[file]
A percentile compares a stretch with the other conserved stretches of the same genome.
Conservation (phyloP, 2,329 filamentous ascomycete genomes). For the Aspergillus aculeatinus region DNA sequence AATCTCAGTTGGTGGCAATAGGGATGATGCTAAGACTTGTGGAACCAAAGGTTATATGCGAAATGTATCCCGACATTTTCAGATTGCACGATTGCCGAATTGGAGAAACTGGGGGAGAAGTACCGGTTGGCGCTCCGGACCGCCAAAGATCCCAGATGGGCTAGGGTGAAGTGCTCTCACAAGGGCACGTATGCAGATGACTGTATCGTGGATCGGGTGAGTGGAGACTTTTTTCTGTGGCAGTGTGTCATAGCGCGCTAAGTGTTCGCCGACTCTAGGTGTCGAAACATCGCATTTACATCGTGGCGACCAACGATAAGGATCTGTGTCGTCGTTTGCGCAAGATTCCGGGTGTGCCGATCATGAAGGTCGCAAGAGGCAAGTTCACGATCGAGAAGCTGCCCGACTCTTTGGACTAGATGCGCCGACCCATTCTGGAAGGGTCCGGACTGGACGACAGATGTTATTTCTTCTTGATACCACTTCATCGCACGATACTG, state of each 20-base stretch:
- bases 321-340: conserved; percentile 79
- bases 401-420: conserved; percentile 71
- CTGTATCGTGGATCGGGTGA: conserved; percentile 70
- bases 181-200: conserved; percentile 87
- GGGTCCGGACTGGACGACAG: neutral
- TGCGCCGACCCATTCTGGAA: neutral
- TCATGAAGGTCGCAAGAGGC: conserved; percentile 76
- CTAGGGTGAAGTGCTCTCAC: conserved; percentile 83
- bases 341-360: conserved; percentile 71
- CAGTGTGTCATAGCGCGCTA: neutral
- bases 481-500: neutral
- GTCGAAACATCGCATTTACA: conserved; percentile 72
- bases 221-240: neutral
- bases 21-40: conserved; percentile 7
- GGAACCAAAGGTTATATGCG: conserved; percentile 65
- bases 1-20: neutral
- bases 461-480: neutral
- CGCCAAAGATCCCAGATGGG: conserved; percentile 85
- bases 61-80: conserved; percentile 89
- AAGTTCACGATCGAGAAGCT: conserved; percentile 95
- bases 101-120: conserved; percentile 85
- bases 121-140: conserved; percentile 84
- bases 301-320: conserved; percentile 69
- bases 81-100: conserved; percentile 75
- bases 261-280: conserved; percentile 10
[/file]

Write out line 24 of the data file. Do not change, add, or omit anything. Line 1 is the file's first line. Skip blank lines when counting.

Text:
- bases 121-140: conserved; percentile 84